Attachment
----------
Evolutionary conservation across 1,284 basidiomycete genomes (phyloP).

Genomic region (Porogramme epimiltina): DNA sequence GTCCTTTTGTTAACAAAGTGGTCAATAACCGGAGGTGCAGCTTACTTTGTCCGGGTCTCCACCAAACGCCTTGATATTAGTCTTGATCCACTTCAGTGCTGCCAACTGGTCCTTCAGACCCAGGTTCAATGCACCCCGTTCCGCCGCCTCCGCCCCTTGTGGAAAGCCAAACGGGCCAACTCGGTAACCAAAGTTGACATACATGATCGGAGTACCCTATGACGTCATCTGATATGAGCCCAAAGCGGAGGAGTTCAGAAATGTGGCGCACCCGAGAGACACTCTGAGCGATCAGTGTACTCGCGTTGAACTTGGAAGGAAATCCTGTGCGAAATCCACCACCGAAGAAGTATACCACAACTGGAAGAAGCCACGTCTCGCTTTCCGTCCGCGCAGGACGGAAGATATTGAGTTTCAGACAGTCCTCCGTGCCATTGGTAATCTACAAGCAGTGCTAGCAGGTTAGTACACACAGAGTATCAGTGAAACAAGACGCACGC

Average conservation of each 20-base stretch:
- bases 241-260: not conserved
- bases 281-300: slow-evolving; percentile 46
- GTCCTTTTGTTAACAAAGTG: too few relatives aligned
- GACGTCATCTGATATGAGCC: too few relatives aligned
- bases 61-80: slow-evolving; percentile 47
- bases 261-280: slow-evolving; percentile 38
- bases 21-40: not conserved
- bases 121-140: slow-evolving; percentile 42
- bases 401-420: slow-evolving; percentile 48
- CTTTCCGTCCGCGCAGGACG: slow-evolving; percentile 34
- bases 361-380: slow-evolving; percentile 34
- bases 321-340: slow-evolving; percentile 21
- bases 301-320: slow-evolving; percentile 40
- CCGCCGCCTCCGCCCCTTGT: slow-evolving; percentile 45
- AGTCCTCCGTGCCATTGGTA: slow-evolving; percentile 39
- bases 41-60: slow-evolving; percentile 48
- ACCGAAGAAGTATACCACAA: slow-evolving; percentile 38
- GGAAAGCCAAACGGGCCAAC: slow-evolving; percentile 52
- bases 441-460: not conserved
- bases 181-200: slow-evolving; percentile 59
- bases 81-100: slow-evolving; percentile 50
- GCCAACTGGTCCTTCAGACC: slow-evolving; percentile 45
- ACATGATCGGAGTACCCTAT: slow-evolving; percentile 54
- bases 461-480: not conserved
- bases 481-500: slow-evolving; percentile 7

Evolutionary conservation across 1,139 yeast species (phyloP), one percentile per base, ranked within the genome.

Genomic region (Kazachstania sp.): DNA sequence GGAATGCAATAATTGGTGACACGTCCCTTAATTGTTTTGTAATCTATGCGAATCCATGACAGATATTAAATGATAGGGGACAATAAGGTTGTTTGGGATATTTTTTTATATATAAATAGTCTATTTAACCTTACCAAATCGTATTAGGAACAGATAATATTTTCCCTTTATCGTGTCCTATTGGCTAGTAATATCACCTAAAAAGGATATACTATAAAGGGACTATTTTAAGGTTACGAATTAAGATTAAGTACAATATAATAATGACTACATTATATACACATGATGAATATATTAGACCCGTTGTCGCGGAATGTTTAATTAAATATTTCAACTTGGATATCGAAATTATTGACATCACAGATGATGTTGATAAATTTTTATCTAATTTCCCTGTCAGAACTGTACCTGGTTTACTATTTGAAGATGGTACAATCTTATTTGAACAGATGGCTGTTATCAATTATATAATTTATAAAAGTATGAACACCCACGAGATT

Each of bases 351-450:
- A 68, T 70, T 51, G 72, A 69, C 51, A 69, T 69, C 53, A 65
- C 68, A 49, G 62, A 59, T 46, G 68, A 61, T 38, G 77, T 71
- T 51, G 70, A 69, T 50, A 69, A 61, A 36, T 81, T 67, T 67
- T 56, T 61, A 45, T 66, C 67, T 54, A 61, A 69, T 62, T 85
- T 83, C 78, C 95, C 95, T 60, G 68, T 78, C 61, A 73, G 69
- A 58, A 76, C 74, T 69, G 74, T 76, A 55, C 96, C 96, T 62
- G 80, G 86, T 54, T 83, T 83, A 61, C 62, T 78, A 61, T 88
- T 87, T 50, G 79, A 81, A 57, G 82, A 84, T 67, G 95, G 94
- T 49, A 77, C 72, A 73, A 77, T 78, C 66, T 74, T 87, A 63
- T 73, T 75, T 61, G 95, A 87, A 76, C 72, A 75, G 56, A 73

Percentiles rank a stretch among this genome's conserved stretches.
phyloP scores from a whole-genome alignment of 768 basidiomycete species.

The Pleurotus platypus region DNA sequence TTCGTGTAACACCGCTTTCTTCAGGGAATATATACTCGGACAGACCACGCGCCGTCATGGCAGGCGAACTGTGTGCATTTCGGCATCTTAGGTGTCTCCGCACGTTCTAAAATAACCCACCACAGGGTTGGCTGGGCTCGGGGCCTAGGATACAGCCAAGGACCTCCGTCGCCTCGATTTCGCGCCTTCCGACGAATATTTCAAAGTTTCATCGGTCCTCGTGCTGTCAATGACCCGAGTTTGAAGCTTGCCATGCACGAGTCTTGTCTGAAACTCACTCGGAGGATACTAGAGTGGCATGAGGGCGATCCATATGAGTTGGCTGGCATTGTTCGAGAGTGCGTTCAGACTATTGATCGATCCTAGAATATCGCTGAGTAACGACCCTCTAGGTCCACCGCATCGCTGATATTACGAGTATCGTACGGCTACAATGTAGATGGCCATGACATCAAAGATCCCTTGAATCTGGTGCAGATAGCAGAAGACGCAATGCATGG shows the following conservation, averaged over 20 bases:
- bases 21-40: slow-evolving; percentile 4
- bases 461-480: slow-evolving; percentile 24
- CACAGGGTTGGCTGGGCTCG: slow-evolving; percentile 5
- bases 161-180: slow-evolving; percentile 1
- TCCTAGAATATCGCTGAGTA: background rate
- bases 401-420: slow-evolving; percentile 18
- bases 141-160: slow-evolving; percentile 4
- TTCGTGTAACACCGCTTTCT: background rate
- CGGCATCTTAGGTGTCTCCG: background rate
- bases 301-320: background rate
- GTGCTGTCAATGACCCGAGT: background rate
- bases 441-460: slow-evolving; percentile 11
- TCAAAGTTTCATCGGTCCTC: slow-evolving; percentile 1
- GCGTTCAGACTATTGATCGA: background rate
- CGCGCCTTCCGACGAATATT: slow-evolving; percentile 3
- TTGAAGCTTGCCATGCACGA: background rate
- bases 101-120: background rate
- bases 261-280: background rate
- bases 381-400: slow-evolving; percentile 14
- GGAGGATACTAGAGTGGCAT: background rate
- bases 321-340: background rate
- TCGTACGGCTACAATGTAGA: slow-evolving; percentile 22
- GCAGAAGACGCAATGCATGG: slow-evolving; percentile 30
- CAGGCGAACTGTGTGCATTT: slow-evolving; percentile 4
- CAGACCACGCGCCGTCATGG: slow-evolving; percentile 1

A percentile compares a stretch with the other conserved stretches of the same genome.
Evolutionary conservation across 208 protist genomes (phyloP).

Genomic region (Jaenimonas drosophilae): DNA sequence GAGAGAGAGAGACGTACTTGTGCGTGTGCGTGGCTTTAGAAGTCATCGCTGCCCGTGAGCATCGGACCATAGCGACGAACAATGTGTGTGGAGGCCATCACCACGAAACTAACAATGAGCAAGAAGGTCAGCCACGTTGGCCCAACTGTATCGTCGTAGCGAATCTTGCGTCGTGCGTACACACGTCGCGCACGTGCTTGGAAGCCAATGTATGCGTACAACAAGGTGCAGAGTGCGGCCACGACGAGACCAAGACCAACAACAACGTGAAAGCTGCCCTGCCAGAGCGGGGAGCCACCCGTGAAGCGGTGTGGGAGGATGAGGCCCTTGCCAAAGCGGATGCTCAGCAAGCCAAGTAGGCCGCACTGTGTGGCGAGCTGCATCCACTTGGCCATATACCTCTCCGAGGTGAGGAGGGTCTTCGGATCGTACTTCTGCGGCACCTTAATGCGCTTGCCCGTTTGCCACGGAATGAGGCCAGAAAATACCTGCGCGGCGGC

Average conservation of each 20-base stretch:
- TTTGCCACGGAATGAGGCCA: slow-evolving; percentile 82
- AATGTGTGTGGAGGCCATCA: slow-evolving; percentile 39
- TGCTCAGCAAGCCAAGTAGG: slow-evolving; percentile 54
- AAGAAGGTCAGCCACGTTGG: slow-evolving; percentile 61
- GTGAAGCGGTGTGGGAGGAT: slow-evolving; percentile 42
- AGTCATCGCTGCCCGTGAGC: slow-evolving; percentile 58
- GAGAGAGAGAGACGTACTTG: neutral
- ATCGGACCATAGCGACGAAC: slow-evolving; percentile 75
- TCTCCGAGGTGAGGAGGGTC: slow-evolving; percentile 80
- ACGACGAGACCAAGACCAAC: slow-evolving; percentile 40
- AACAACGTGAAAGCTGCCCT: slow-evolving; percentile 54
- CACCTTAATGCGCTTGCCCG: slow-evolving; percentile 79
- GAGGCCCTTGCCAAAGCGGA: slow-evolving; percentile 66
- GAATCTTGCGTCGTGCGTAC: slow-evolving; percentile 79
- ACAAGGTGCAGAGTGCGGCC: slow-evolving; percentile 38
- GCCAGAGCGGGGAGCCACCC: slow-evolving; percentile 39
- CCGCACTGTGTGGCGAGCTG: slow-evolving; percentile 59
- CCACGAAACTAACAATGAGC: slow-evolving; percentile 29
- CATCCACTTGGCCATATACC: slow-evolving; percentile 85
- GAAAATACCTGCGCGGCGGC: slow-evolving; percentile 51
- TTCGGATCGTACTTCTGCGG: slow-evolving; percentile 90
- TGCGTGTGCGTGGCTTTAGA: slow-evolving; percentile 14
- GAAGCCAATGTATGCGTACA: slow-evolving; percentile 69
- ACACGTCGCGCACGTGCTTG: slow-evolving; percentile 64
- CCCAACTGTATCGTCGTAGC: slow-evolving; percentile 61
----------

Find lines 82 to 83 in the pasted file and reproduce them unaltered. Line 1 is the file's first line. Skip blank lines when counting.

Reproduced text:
- TCTCCGAGGTGAGGAGGGTC: slow-evolving; percentile 80
- ACGACGAGACCAAGACCAAC: slow-evolving; percentile 40